The New Creativity: How the Interactive World is Redefining the Ad in All its Forms


And then there’s creativity in interactive communications and advertising. This is particularly interesting both because of the extraordinary opportunities available to construct completely new forms of commercial communication, and because of how few of those opportunities appear to be really taken full advantage of. Too many people thinking ‘Let’s put the TV/print online’, and too few people thinking, ‘This medium enables me to do something very different so what’s the best way of going about that?’ The latter approach is particularly important, because creativity’s role, anywhere anyplace anytime, is to inspire emotion: to be emotionally compelling and engaging, to make someone FEEL something. And you do have to work at that online.

It’s a truism that the smaller the screen, the more distant the emotional experience. That’s why movie theater audiences get collectively completely caught up in the action, why big-screen TVs are more popular than small ones, why everyone’s struggling with what constitutes compelling cell-phone content. And why going about the task of creating an emotional reaction online requires a different way of thinking, crafting and producing versus more traditional forms of advertising. In this respect, Crispin Porter’s creation of for Burger King remains one of the standout interactive communications pieces. And Cole & Weber United’s campaign for Rainier Beer ( is anchored by an online experience that rounds up all the real-world components of the campaign to make it as rich an emotional play as possible.

Which actually leads me to my final point – the creativity of new experiences. Because that’s essentially the most exciting thing about the New Creativity. The opportunity to experience things completely differently. (OK, so they say the same thing about mind-altering substances, but at least going online is legal – mostly.) I’m a huge fan of William Gibson (, The Man Who Invented Cyberspace with his 1984 novel Neuromancer (which I can’t recommend too highly). As other fans of Gibson’s will know, part of the power of his writing comes from his ability to conjure up the cyberspace experience in a way that makes you yearn to lose yourself online and be able to experience the same sort of simulated reality. We’re not there yet…but we have the opportunity to get ever closer.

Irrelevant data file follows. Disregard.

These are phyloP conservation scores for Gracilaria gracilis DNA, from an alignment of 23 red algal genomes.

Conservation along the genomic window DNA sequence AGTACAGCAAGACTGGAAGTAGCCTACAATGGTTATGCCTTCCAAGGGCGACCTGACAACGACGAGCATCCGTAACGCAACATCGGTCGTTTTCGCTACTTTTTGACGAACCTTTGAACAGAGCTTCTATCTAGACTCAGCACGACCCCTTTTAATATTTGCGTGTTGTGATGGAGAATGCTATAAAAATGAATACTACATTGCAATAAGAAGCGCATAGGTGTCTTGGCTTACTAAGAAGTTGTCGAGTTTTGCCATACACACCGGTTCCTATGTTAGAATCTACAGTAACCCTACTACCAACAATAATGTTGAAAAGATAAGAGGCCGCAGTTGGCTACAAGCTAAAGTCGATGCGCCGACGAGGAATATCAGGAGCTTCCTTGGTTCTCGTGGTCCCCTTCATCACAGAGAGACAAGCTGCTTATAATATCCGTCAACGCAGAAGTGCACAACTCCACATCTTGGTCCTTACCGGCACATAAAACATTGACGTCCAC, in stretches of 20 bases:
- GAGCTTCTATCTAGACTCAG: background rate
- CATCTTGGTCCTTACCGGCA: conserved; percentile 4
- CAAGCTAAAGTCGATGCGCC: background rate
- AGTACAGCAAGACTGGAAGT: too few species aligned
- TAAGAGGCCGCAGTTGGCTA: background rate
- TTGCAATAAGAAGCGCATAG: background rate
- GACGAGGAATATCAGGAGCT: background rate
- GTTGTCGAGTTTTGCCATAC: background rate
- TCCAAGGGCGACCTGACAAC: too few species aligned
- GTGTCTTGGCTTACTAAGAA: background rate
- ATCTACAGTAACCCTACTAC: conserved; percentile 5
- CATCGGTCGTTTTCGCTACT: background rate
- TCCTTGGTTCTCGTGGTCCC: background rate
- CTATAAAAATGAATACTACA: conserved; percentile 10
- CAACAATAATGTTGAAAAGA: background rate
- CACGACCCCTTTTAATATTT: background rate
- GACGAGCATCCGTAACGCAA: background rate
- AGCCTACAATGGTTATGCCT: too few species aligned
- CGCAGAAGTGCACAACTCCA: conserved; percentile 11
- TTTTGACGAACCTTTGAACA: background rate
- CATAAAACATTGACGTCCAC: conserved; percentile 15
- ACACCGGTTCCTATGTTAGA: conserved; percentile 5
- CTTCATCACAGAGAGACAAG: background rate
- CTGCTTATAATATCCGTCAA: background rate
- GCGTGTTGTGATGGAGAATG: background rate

As per the website for a small Dutch creative agency with a highly appropriate name – — which literally takes you to a different place to show you what they’re good at. Great creativity has always been about taking you, the experiencer, out of yourself and opening your eyes, ears and mind to something completely different and enormously compelling. For most of us, we’ve really only just started understanding how to do that in the interactive world. This is going to be fun.


  1. Cindy
    Great thinking here – I like how your ideas push current boundries. On that note, I would also like us as an industry to redifine the notion of who is “Creative.” I think your four points will really come to life when we get rid of old school deparment titles and realize that some our new school creative types have traditional titles like Media Planner, Production Engineer and Account Director. What about a new department like “Creadia” (the melding of creative and media)? These folks need to ideate with ArT Directors and Copywriters for campaigns to be truly take advantage of what this new marketing order has to offer. The challenge lies in the dreaded department P/L as I’m sure you are well aware of.


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